Farm-regional evaluation of soil organic carbon (SOC) dynamics for the chernozem zone in northern Kazakhstan is now vitally important for making agro-environmental policy. In this study, the author intends to evaluate spatial and temporal variation of the SOC budget and to seek alternative ways of sustainable land use in northern Kazakhstan. To achieve this final goal, this study established the following objectives: to (1) clarify the spatial patterns of soil organic matter content, (2) clarify the influence of land use on the dynamics of soil organic carbon insitu for the three differential soil classes, and (3) clarify spatial and temporal variability of SOC budget in farm-regional scale. The highest SOC content was found in the northern region and the lowest content in the southern region of the study area. Potentially mineralizable carbon (PMC) content, however, was highest in the mid-western region. Furthermore, fluctuations in CO2 emission from the soils showed a similar pattern to temperature fluctuations. Using PMC, soil temperature, precipitation and/or dryness factor, 40-80% of the variation of CO2 emission could be estimated. From farm-regional evaluation, it is concluded that the spatial and temporal variation of the SOC budget was significantly affected by the crop rotation system in the area. In addition, the fallow- and barley-based crop rotation systems accelerate SOC depletion in the study area.
In this paper, we review the soil fertility characteristics and the nature of material in the West African lowlands in comparison with paddy soils in tropical Asia to examine their potential for rice cultivation. Soil samples collected from major lowland ecosystems, i.e., inland valleys (185 locations) and flood plains (62 locations), in 13 countries (Benin, Burkina Faso, Cameroon, Cote d'Ivoire, Ghana, Guinea, Niger, Nigeria, Liberia, Mali, Senegal, Sierra Leone, and Togo) generally show low values of pH, total C and N, available (Bary-2) P, exchangeable Ca and Mg, effective cation exchange capacity (ECEC), and clay content. These properties of the 87 topsoil samples selected from 247 collected samples are well associated with mineralogical composition. The clay and primary minerals predominantly consist of kaolinite and quartz, respectively, which suggests that the lowland soils in the region have low nutrient-holding capacity and a limited potential for inherent nutrient supply. In general, soil pH, available P, exchangeable bases (Ca, Mg, K, and Na), and ECEC decrease while total C, total N and exchange acidity (Al and H) increase with increasing rainfall. This tendency is mostly explained by the enhanced biomass production and soil weathering sequence governed by the climate. In terms of rice production, the lowland soils in West Africa have lower values of general fertility parameters and poorer mineralogical characteristics compared to paddy soils in tropical Asia, which includes Bangladesh, Cambodia, India, Indonesia, Malaysia, Myanmar, Philippines, Sri Lanka, and Thailand. In addition, deficit levels of S and Zn for rice production are widely observed in the lowland soils in West Africa. These findings suggest that soil fertility characteristics show substantially less potential for rice production in West Africa than in tropical Asia.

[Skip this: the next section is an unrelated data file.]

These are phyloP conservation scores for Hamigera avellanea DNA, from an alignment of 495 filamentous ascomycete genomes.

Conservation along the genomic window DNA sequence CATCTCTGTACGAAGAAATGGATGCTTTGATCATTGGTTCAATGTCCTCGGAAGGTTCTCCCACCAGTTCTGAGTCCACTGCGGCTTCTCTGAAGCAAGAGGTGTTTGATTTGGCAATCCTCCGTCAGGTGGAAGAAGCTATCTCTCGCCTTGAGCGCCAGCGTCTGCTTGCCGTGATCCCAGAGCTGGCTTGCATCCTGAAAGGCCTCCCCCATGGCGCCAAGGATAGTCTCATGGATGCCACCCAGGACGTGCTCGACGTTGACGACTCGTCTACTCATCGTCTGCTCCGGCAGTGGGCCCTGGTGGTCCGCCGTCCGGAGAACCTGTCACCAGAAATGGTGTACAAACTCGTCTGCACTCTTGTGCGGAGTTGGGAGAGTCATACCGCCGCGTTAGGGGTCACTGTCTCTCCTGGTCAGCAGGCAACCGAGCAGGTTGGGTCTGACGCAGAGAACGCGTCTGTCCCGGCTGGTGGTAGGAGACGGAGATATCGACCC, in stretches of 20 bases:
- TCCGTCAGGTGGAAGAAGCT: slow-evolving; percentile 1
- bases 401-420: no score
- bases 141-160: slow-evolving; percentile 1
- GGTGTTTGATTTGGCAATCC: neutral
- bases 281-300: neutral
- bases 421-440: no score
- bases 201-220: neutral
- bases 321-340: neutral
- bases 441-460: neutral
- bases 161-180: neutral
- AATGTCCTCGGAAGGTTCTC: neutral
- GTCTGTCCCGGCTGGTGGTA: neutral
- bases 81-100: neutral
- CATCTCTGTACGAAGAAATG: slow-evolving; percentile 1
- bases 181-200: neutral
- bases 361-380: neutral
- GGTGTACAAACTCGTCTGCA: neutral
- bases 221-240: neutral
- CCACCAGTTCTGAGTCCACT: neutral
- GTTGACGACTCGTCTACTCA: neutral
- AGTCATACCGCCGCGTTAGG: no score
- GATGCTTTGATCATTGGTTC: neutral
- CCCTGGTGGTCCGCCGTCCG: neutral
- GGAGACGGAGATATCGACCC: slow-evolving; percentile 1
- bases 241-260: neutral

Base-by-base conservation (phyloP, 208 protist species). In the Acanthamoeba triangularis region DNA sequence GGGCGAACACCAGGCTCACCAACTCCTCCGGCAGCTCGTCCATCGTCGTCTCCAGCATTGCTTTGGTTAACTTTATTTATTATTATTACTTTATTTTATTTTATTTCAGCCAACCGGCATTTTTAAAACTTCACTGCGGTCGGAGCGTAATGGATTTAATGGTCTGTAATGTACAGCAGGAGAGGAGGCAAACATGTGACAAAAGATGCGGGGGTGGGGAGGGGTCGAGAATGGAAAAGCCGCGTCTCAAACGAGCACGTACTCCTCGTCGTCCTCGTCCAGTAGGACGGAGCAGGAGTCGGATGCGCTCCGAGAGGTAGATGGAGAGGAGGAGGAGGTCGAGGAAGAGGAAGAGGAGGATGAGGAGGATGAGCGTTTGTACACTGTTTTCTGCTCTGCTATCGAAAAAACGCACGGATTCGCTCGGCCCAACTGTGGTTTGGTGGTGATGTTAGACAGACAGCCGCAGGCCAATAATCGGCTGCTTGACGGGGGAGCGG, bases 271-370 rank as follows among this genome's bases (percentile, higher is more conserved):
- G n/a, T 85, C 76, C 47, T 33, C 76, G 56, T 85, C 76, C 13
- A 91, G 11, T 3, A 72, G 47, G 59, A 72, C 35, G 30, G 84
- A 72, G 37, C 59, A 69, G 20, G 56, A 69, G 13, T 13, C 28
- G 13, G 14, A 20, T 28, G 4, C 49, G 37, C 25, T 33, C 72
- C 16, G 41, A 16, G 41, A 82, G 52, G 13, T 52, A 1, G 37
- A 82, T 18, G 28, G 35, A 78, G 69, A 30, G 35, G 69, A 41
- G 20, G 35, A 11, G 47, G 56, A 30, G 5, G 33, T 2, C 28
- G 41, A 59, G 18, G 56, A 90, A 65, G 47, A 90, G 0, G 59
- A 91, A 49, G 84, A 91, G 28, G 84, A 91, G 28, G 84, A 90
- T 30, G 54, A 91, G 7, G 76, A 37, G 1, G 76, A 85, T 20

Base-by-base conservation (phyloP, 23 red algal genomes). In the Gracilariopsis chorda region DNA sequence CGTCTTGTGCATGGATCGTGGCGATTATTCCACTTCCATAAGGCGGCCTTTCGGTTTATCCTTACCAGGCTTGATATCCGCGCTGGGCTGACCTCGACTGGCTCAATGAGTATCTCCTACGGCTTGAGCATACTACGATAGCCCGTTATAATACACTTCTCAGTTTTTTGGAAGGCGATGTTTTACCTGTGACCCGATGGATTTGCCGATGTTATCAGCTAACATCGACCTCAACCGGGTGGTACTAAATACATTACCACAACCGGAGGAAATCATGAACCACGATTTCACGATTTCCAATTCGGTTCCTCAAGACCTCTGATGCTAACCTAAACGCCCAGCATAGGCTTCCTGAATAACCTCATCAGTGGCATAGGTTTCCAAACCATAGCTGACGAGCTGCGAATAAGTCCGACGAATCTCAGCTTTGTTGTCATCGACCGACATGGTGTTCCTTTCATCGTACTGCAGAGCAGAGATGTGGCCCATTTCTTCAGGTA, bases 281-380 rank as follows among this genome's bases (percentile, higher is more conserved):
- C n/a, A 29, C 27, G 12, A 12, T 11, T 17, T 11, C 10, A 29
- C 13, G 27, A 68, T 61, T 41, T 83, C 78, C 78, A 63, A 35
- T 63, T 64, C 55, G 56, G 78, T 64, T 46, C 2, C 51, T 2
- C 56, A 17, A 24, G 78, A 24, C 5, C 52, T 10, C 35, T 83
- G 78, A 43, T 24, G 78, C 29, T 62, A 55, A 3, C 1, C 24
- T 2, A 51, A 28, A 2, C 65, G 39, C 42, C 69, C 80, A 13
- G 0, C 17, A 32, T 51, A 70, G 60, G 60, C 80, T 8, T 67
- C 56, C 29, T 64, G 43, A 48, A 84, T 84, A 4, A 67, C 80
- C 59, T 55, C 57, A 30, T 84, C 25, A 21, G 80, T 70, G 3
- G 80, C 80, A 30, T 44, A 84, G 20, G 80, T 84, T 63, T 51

Schizophyllum commune is a sap-rot basidiomycete and cosmopolitan species. The fungus is also recognized as a plant pathogen that causes wood rot on living trees, and many plant species including fruit and ornamental trees have been recorded as hosts. In this paper, previous studies on the plant parasitism of S. commune and related information to date were reviewed, in addition to the unique characters of the fungus. Though the fungus is only a poor wood decomposer in vitro, it preferably invades living tissues of plants including bark and sapwood, being exceptional as a wood-rot basidiomycete. Basidiospores are abundantly ejected in the air, and pruning wounds, freeze injuries and sunscald lesions are major infection courts for them. Wood-rot disease by the fungus is promoted by drought, freezing temperatures and other weather conditions unfavorable for plants; the fungus is adapted to such adverse environmental conditions. It is expected that, depending on plant species and localities, ongoing global warming enhances plant damage, which may predispose plants to fungal infection. Schizophyllum rot possibly helps other wood-rot pathogens to infect and establish. More attention should be paid to the wood-rot disease complex in which S. commune is involved. In conclusion, various aspects on the biology of S. commune still remain to be studied in relation to the mechanism of its pathogenesis.
In order to improve the work rate of puddling, we developed rotary-type high speed puddling harrows. The stubble burying performance and the soil pulverizing performance of the developed puddling harrows were nearly the same as those of conventional puddling harrows working at 20 to 30% slower travel speeds. Power requirement of the developed puddling harrows were similar to those of conventional harrows. When the developed puddling harrows worked at 24 to 30% higher travel speeds than the conventional harrows, work rates of the developed puddling harrows were 21 to 22% larger, and the fuel consumption of the developed puddling harrows was 13 to 15% less than that of the conventional harrows.
We investigated the effect of operating conditions such as travel gears, PTO gears and engine speed of a 24kW agricultural tractor on fuel consumption. In the indoor tests, we found that as the PTO power and the engine speed increased, the fuel consumption increased and the fuel consumption per power hour became minimum when loads corresponding to 70-90% of the maximum power were applied at each engine speed. In the field tests, the fuel consumption was reduced by shifting to a higher travel and PTO gear and by lowering engine speed. The reduction rates of the fuel consumption by gear up and throttle down compared with those at full throttle were about 15 to 30% with PTO power at 55% of maximum engine output, about 30 to 40% with PTO power at 30% of maximum engine output, about 30 to 45% with PTO power at 20% of maximum engine output, and about 40 to 50% with PTO power at 15% of maximum engine output. In the road tests, the reduction rates of the fuel consumption by gear up and throttle down compared with those at full throttle were about 30 to 50% for traveling at 10 km/h, and about 20 to 35% for traveling at 15 km/h.